Even from that small selection of his works, it is clear that, as MacLeod puts it, "their author is a man of culture and of large and varied knowledge, conjoined with great industry and deep research".

His account was written while David Murray was alive, and it can now be supplemented with later information.

Sylvia W Murray (listed in the inscription) was the author of "David Murray: A Bibliographical Memoir" (1933), a paper which she had read to the Glasgow Bibliographical Society in December of 1932. In that work, she says of her father that "his Library came eventually to contain over forty thousand volumes. ... My father's library was not a general library but a workshop reflecting his own tastes and interests. It was the quarry out of which he dug the material of his own writings".

Even after an addition was made to their Moore Park home (see the start of this item), finding a place for all of the books proved to be difficult.

Dr Murray purchased, as an antiquarian curiosity, a portion of the Watchmeal of Kilpatrick, an ancient tax that had originally been payable to the keepers of Dumbarton Castle (it was intended to be used in paying for defensive measures against wolves, a curious fact that gives some indication of just how ancient the tax was). In one of his last writings, Dr Murray bequeathed his part of the Watchmeal fund (along with some of his writings that were of local interest) to Dumbarton Public Library. The books and papers presented by him formed the basis of the library's Watchmeal Collection, which exists to this day; the collection was to be supplemented using the modest income from the Watchmeal fund.

[Incidentally, a discussion of this ancient tax can be found in John Mitchell's article "The Watchmeal of Kilpatrick: A Wolf's Tale with a Difference", in issue 80 (February 2011) of the journal "Scottish Local History".]

- - - -

Dr Murray's daughter Eunice G Murray was also noteworthy. She too was a learned author, and one of her works was "The Church of Cardross and its Ministers" (1935).

Eunice, who had been educated at St Leonard's School, St Andrews, became a suffragist and political activist. With her mother and her sister Sylvia, she joined the Women's Freedom League; Eunice soon came to occupy a pre-eminent position in the organisation in Scotland. (As an aside: her father, who had helped found the Glasgow Ladies Higher Education Association, was fully supportive of his wife and daughters in these activities.)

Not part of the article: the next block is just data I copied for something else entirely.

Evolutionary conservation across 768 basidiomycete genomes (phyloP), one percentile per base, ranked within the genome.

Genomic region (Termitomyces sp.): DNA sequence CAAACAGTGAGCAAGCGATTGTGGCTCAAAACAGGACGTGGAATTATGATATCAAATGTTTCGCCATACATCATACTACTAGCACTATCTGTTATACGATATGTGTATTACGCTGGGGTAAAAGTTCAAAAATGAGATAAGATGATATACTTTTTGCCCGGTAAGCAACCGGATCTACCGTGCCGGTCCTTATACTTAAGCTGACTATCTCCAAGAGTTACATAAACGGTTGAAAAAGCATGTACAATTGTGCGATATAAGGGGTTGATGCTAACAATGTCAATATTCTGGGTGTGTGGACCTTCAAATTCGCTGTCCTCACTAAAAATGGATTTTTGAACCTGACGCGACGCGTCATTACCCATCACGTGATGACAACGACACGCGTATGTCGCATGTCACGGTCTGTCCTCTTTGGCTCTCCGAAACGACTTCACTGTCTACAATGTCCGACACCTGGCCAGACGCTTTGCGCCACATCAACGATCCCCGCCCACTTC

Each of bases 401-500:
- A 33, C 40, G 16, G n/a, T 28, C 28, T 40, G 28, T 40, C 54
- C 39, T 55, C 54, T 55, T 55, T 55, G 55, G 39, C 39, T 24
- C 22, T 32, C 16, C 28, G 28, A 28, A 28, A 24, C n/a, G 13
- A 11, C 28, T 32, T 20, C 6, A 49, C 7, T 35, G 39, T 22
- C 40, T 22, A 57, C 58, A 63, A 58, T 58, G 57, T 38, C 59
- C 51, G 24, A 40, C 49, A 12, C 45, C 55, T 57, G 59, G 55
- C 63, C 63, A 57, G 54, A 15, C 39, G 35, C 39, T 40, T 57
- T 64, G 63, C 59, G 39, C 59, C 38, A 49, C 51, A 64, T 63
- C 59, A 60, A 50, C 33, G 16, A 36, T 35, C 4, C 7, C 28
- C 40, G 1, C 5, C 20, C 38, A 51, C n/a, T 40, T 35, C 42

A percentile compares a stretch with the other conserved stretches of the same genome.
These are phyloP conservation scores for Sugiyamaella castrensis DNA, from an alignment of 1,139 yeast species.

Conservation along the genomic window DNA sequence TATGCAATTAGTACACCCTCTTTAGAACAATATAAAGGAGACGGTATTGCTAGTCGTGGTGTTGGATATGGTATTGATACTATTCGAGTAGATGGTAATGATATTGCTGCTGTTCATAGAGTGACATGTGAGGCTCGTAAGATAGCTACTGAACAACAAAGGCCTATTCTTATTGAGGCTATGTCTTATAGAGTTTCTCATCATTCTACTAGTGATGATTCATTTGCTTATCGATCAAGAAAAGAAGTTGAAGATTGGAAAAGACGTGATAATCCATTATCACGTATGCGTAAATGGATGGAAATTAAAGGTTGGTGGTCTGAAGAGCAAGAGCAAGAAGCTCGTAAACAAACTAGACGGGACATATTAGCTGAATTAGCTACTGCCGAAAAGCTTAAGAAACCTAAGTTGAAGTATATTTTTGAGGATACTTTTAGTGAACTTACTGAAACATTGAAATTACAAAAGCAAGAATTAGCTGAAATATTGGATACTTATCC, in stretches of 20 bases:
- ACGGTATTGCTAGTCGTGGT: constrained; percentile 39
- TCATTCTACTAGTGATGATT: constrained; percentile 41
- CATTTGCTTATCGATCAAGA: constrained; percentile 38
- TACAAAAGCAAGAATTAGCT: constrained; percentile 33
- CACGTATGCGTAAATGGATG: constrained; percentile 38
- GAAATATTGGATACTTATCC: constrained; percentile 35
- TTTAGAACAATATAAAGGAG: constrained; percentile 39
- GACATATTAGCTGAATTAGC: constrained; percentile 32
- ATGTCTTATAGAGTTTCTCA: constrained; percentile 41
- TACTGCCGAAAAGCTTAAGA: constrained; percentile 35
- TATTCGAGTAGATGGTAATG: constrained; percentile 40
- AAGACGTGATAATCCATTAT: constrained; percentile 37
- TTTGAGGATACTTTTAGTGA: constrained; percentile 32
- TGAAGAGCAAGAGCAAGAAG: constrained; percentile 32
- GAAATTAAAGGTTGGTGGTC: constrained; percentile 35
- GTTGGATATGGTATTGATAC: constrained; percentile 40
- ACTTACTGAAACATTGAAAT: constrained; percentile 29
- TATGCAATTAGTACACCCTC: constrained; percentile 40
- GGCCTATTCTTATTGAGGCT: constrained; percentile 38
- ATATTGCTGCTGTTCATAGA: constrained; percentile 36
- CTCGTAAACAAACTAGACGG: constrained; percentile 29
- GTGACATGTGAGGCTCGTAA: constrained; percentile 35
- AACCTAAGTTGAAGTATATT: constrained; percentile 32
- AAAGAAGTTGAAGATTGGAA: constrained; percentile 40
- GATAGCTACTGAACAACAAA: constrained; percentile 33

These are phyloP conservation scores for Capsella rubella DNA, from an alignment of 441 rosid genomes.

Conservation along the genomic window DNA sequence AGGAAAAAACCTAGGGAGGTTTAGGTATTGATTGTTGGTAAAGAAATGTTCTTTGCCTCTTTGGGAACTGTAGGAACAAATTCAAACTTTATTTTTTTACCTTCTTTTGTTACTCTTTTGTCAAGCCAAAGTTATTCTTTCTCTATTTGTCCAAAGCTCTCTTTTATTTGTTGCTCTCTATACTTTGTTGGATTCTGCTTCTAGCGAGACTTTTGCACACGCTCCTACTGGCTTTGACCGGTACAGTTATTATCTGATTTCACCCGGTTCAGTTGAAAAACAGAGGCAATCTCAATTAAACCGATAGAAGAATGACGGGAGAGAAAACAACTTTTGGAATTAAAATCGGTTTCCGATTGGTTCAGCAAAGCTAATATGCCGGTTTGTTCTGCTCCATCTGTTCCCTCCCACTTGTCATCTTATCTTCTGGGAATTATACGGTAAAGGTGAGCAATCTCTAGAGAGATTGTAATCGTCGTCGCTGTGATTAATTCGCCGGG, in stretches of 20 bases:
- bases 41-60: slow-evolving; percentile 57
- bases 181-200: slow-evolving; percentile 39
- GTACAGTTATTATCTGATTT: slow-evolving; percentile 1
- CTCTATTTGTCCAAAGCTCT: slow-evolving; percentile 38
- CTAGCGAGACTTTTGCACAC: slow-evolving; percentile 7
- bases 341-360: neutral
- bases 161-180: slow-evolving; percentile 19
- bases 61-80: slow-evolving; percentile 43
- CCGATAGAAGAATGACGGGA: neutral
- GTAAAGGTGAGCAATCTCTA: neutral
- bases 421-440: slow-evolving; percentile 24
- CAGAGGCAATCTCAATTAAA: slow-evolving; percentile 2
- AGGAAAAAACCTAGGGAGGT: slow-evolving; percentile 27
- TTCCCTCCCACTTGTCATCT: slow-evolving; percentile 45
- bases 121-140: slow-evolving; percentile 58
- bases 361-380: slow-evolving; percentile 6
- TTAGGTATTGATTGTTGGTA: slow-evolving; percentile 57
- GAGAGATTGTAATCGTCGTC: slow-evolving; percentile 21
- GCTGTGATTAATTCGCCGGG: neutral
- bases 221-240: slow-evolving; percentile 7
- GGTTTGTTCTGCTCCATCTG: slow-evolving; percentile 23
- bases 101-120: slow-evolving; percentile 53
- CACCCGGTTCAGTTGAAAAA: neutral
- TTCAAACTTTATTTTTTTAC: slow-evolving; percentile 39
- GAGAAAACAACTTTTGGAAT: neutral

Cardross Old Parish Church

The first church on this site was erected in 1643-44; it replaced St Serf's Church Link as parish church of Cardross. It, in turn, was replaced by Cardross Old Parish Church (1826-27; architect James Dempster); see LinkExternal link (at Canmore) for details. It was damaged by WWII bombing (1941), and is no longer in ecclesiastical use. The present-day parish church is the nearby former Free Church (NS34467754) on Station Road.

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NS3477, 156 images   (more nearby search)
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Date Taken
Friday, 18 January, 2013   (more nearby)
Submitted
Tuesday, 5 February, 2013
Geographical Context
Burial ground, Crematorium 
Subject Location
OSGB36: geotagged! NS 3495 7731 [10m precision]
WGS84: 55:57.6216N 4:38.7325W
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OSGB36: geotagged! NS 3495 7731
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Northeast (about 45 degrees)